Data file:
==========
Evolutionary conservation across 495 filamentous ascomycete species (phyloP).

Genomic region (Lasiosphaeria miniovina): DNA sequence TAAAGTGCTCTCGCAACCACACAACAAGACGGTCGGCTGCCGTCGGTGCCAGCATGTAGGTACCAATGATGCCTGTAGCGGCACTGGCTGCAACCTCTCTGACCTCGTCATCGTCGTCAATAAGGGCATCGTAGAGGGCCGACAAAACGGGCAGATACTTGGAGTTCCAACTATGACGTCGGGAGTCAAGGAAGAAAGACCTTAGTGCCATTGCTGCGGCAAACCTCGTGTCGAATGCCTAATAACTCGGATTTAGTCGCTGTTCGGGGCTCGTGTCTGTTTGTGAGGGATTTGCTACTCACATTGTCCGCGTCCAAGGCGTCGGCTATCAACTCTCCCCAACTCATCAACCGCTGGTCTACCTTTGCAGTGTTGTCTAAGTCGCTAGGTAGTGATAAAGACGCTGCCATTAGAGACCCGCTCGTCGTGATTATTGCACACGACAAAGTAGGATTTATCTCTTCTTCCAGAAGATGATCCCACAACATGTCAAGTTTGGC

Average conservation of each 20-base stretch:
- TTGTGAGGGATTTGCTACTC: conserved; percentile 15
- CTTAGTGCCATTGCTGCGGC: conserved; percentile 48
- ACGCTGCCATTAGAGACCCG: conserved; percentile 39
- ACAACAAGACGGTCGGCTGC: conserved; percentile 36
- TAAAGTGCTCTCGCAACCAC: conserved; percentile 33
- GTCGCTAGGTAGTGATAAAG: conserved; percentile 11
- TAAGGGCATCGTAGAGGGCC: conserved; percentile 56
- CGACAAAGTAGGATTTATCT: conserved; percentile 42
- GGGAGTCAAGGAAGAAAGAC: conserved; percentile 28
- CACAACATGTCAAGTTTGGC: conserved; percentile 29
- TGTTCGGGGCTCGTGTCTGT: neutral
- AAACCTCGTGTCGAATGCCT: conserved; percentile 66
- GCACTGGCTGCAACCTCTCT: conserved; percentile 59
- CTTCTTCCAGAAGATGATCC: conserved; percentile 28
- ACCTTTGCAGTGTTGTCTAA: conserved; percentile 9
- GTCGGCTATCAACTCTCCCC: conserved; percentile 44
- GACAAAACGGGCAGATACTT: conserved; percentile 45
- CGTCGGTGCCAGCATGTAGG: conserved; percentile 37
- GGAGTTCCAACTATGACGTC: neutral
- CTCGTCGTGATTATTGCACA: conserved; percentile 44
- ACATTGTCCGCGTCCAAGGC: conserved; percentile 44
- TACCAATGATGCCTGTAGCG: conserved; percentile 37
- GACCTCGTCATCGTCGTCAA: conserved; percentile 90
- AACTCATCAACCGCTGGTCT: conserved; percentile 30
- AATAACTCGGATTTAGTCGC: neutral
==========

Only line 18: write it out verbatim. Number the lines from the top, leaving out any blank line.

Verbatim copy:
- ACCTTTGCAGTGTTGTCTAA: conserved; percentile 9